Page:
From Harlem To Stardom: How To Sound Like Moby
Few make the transition from Club DJ to Pop artist in quite the same way Moby did in the late 1990s. We discuss his development as an artist and check out some of the inspiring gear he used over the years.
DJ, musician, songwriter, producer, restauranteur, and animal lover Richard Melville Hall aka Moby was born in Harlem and grew up in San Francisco and Connecticut before returning to New York where he dropped out of University in 1984 to pursue a career in music.
His musical journey started at age 9, learning guitar and piano from his Mother before he began studies in jazz, music theory, and percussion. In the early 1980s, he joined several punk bands before becoming disillusioned with his instruments of choice.
The Moby Sound
He turned to electronic music first as a DJ, to free himself from poverty and later as a producer in the late 1980s where he found dance music a format that offered freedom of expression. However, his road to success was far from sensational.
One of his early singles, Go was well received, especially in Europe and the UK where it reached the top 10 and landed him an appearance on Top Of The Pops. This led to him taking on more production work, trading remixes with the likes of Billy Corgan and Soundgarden.
It was only later when he released his fifth studio album, Play in 1999 that Moby would be recognized on a global scale. His driving downtempo tracks laced with soulful vocal samples proved the perfect formula for the musical landscape of the time, and films like The Beach (2000) would immortalize his work even further.
Roland Compurythm CR-78
It’s well-known that Moby is an avid fan of vintage drum machines. His collection ranges from household classics to the most archaic and obscure organ drum boxes.
The CR-78 is one of his absolute favourites, combining quirky analogue voices with microcomputer-controlled programmability and an unforgettable vintage look.
Due to the versatility of DSP engines, analogue drum machines are becoming increasingly rare these days. However, the Behringer RD-6 is a great place to start without having to pay antique prices.
Sampled drums, strings, and vocals were hallmarks of Moby’s electronic sound from the very beginning, like on Go 1991 where he sampled Angelo Badalamenti’s haunting string progression from the Twin Peaks soundtrack.
He made use of several AKAI samplers including the S950, the S1000, the S3000, and the S3200. Although Moby wasn’t too precious about maintaining the original pitch of an individual loop or sample, these famous AKAI machines provide incredible versatility with precise editing features, great effects, and routing options.
You won’t find rack samplers, like that today, but the Sonicware LIVEN LoFi-12 captures some of that vintage AKAI grit and provides plenty of creative inspiration with its sequencer and effects.
Oberheim Matrix 1000
It sure doesn’t look like much, which is why the Matrix 1000 is possibly one of the most underrated synths of all time. However, it’s a 6-voice polyphonic analogue synth with 2 digitally controlled analogue oscillators per voice and a great bank of 800 patches.
Without an external controller or MIDI editor, the programming is basically non-existent. However, if you sample and edit the pads, leads, or bass sounds in an AKAI sampler for example, you can quickly sculpt the sound to suit the track you’re working on.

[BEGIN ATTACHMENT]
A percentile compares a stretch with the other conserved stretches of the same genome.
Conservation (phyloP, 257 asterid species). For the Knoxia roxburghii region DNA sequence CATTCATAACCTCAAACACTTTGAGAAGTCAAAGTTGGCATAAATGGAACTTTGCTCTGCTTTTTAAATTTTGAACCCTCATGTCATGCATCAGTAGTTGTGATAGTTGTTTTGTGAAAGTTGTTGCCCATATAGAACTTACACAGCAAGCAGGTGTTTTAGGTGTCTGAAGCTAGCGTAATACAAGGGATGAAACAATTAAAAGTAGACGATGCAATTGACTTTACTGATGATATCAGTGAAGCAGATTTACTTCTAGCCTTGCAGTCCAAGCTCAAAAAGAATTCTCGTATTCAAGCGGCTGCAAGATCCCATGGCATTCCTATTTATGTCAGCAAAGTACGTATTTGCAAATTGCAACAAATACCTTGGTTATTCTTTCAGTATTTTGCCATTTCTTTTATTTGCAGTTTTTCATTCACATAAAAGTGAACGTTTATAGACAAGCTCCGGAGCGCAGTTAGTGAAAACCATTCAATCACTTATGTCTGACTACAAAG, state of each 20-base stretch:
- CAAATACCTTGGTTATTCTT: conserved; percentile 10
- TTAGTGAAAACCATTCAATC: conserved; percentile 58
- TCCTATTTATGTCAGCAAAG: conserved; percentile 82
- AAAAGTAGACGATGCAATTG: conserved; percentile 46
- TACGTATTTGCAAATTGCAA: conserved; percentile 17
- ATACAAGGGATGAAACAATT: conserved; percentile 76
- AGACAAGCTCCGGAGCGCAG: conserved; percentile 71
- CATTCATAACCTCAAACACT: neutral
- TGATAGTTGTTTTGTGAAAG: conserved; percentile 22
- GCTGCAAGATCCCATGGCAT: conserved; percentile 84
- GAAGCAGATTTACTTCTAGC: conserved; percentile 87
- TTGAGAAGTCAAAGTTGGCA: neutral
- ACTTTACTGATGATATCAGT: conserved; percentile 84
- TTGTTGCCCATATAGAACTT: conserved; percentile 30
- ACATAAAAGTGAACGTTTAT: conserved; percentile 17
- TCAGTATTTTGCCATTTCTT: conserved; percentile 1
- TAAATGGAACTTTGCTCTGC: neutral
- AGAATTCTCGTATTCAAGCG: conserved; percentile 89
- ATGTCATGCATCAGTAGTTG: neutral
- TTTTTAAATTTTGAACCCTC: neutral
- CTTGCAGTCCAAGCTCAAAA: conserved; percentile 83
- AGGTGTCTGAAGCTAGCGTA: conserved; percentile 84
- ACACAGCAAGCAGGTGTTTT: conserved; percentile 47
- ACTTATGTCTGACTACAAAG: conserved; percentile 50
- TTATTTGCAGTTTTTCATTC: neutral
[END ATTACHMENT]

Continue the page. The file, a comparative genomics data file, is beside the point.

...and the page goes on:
Perhaps in the future Oberheim will release more affordable options like they did with the Matrix 1000, but for now, the OB-X8 Desktop will more than suffice.
Sky Soundlab VoiceSpectra Vocoder
The glistening, heavenly sound of the analogue vocoder is another key aspect of Moby’s sound, especially on songs like Porcelain where it gives the vocals an otherworldly character.
The VoiceSpectra Vocoder has some intelligent features like high-quality speech tracking that is usually only found on expensive instruments like the famous EMS vocoders.
It’s hard to justify the cost of an analogue vocoder in a modern context, but the recently updated Zynaptiq Orange Vocoder IV plugin offers clarity and warmth at a fraction of the price.
Digital reverbs like the Yamaha SPX-900 played an important role in the Moby’s production workflow throughout the 1990s. The SPX-900 is affordable, versatile and easy to use, with a 44.1 kHz 16-bit sound engine and 50 preset effect algorithms.
It might not look like it, but the SPX-900 provides precise control over each sound with EQ and dynamic filters on each effect, as well as additional parameters which can be accessed with a little menu diving.
As an alternative, the H9 Max Harmonizer provides a wealth of high-quality effects with an app controlled interface. In addition, be sure to check out our post on budget reverb pedals.
Which of your favourite artists would you like to see in our sound-alike series? Please let us know in the comments below!
More about Moby:
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- Roland CR-78: Wikipedia
- AKAI S3200: Chesbay Resort
- Oberheim Matrix 1000: Tone Tweakers
- Sky Soundlab VoiceSpectra Vocoder: Matrix Synth
- Yamaha SPX-900: Retro Gear Shop
Thanks! Also I’d add MicroFreak with the mic or the MiniKorg vocoder edition for hands-on vocodersz Waldorf STVC? Pricey but strings AND vocoder!
TAL Vocoder, and I am sure I’m forgetting some..Vintage sampler
TAL Sampler, Beat magazine has one too… Also klevgrand Degrader!
Has some truly awesome presets for 80s/90s samplers, game consoles, etc. Baby Audio SuperVHS, and SO much free stuff…